Back to basics is one of the worst strategies ever conceived. Having to engage in such a wasteful activity means people were allowed to stray from these core best practices. Why does this happen?
The basics are harder than most people will admit. It’s usually not the doing of them that’s difficult; it’s the remembering to do them that is the clear and present game charger. Corporate life today is often filled with too much to remember and do in too little time and space.
To improve organizational effectiveness, leaders must simplify and codify the basics, removing any and all barriers to doing them. Then, and only then, can they and should they unwaveringly hold people to these tenets. This “no excuses” approach holds everyone to task—staff have no excuse when they choose not to do the basics, and managers have no excuse when they choose not to hold people to them.
Here are the four steps to make the basics truly basic:
Simplify the Basics
Simplicity fosters sustainability. The best way to do this is by systematizing how things are done. Step-by-step approaches, memorable processes, and mnemonics all help make what’s basic and important simple and sustainable.
Stay With the Basics
Just like rinse and repeat was a catalyst for substantial growth of sales of hair care products, reinforce and repeat reinvigorates success and growth by focusing people on core best practices. Reinforcement begins with communication of clear and reasonable expectations and is repeatedly reinforced in a variety of ways to keep the message memorable.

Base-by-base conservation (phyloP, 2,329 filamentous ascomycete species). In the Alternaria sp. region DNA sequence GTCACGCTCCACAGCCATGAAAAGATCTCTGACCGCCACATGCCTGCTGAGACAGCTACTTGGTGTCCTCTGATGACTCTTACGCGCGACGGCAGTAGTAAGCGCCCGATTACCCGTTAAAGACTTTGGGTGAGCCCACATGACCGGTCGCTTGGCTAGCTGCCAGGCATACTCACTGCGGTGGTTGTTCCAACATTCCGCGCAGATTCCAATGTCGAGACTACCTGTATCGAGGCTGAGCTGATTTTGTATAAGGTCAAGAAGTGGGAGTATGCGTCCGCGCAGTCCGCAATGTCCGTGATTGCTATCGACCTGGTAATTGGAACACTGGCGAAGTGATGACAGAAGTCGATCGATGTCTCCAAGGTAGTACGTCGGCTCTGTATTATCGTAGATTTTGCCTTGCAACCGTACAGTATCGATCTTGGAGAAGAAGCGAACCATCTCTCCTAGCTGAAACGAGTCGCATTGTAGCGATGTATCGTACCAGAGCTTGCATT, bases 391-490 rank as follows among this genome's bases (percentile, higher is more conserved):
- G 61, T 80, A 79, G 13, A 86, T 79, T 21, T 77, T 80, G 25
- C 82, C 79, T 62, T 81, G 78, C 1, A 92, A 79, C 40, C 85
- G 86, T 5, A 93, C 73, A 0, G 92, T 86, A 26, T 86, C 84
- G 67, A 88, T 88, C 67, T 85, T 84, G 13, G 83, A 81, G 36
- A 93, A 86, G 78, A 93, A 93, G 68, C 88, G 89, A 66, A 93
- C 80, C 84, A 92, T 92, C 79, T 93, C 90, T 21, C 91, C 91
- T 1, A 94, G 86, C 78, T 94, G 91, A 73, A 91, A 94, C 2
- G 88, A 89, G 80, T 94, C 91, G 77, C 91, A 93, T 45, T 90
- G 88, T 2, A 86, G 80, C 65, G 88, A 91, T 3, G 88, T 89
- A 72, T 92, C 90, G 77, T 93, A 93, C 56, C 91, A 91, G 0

Master the Basics
Practice makes profits. This does not mean practicing on customers; it does involve creating a corporate practice field where team members review core best practices. Repetition to Mastery through ongoing rehearsals keeps the basics top of mind while allowing people to safely expand their expertise through successes and failures.
Evolve the Basics
Markets change as the needs of customers evolve over time. So must the basics. Companies must shift and adapt them to meet these evolving needs. Even if you want things to stay the same, change that addresses the changing world is required.
Getting back to basics one last time is prudent, as long as everyone stays with them from that point forward. There is nothing more basic than sticking with what works.
This Week’s Radical Accountability Activating Action: Pick a core best practice and apply the four steps by the end of the week. Then, rinse and repeat!
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